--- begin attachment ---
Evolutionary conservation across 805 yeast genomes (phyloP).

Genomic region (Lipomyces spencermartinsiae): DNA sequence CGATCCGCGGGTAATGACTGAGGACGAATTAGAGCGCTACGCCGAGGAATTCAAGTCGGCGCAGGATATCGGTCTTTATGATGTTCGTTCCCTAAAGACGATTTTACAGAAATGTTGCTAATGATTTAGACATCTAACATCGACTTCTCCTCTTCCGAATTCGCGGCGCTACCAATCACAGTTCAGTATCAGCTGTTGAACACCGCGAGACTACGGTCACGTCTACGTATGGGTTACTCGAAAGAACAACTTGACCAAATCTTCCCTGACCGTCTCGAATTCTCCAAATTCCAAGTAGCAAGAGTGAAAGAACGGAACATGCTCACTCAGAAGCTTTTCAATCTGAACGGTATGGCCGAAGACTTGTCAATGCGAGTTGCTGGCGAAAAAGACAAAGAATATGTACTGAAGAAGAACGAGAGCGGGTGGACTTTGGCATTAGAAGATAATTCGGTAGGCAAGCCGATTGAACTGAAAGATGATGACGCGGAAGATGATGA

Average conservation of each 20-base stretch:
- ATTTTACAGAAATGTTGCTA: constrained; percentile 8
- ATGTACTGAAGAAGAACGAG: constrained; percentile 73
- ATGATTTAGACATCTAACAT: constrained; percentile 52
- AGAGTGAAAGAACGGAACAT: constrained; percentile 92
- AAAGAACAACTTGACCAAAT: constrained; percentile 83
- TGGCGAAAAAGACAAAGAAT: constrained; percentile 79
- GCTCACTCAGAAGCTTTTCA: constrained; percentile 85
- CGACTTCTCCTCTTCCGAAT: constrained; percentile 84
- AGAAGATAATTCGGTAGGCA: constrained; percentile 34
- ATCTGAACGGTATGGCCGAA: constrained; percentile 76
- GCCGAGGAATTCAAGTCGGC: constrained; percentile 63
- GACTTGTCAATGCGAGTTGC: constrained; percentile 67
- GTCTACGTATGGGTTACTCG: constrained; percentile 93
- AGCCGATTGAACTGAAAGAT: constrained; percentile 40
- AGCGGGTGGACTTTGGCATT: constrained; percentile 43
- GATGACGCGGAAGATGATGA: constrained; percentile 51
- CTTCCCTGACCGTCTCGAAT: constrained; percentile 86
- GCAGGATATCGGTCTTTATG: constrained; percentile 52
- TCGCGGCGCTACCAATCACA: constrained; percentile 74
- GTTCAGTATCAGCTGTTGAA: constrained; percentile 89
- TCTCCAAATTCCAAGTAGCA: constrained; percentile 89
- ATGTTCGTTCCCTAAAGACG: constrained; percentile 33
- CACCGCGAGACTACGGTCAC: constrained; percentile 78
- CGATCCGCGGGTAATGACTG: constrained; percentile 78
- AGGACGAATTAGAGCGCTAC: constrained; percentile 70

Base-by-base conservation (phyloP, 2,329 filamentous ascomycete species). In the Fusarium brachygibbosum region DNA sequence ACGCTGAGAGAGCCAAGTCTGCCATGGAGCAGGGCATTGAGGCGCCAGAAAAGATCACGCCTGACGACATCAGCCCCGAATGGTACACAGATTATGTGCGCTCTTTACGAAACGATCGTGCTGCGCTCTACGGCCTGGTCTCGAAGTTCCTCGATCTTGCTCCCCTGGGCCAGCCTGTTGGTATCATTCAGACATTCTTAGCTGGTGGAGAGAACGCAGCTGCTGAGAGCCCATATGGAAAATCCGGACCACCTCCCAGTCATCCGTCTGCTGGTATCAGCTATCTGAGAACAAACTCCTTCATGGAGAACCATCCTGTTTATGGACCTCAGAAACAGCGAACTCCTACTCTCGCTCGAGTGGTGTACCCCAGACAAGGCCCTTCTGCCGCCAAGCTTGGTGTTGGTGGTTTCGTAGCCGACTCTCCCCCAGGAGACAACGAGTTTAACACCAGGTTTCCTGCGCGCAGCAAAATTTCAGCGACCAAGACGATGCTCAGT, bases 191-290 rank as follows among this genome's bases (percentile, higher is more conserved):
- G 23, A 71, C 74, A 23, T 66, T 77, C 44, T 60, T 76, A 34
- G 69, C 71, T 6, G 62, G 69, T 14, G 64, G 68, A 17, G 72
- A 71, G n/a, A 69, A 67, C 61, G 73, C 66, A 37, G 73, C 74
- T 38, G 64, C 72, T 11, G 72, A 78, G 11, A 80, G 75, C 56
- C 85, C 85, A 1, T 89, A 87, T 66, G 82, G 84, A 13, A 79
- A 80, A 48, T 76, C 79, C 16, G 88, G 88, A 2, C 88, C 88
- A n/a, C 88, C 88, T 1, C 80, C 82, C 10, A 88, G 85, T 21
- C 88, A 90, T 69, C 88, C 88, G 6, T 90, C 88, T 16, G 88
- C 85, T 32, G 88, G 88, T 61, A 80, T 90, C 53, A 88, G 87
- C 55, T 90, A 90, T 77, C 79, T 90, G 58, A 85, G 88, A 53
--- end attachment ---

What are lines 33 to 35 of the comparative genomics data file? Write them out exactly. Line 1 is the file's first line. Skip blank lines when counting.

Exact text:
- T 38, G 64, C 72, T 11, G 72, A 78, G 11, A 80, G 75, C 56
- C 85, C 85, A 1, T 89, A 87, T 66, G 82, G 84, A 13, A 79
- A 80, A 48, T 76, C 79, C 16, G 88, G 88, A 2, C 88, C 88